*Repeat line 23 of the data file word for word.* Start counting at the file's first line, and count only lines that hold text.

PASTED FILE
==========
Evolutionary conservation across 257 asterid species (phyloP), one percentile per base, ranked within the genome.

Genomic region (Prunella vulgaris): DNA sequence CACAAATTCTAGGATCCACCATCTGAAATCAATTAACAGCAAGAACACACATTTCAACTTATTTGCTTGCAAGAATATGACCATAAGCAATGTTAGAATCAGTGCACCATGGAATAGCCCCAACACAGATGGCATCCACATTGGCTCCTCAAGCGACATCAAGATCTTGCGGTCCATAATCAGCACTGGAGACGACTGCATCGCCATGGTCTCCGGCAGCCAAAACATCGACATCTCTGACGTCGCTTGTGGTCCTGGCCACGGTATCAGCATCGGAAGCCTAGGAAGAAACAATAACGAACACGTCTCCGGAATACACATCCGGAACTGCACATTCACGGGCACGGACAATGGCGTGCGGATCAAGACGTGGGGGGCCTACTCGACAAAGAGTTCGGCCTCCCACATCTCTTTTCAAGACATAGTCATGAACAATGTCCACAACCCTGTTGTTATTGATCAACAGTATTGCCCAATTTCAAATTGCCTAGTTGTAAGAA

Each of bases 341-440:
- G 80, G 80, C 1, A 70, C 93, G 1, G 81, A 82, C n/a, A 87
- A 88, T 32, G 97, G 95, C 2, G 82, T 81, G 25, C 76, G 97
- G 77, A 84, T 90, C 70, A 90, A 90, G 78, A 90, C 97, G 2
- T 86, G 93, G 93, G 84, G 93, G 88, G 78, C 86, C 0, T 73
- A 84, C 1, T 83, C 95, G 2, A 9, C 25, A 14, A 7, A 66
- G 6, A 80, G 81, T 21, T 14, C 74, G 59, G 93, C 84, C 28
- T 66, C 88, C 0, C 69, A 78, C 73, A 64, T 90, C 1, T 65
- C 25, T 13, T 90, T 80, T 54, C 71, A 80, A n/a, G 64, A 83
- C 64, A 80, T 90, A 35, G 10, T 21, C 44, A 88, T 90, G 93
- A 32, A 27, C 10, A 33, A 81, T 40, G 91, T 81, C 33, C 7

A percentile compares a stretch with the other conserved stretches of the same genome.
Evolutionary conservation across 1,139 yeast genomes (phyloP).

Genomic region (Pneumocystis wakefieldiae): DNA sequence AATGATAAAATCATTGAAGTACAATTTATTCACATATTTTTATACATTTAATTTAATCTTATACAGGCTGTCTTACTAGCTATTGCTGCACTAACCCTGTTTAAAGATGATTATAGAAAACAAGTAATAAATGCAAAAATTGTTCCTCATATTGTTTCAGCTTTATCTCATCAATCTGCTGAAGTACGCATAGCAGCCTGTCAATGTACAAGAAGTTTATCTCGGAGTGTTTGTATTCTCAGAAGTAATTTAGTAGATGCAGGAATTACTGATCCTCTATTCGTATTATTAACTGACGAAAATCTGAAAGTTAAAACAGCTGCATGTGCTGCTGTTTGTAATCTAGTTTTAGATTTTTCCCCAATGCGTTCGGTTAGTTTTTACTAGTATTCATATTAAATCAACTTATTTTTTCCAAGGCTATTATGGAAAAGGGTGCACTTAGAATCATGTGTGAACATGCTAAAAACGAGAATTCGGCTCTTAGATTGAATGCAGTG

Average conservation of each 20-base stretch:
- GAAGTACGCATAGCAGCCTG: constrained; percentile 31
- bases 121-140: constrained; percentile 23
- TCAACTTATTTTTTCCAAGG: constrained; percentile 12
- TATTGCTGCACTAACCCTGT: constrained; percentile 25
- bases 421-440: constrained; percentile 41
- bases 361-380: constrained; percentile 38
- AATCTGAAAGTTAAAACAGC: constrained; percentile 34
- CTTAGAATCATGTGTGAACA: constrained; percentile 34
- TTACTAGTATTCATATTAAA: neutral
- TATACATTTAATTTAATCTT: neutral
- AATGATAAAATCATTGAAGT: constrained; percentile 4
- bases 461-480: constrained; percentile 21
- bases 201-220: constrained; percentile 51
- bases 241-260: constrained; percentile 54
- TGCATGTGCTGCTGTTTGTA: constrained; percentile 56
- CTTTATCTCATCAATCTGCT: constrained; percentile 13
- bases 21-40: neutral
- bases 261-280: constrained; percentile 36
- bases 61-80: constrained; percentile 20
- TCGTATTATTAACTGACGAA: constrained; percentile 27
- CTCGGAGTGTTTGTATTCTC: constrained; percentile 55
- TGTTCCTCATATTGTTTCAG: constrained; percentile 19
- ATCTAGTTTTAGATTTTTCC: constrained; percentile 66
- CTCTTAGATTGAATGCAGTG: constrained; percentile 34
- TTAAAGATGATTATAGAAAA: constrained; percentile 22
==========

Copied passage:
- bases 361-380: constrained; percentile 38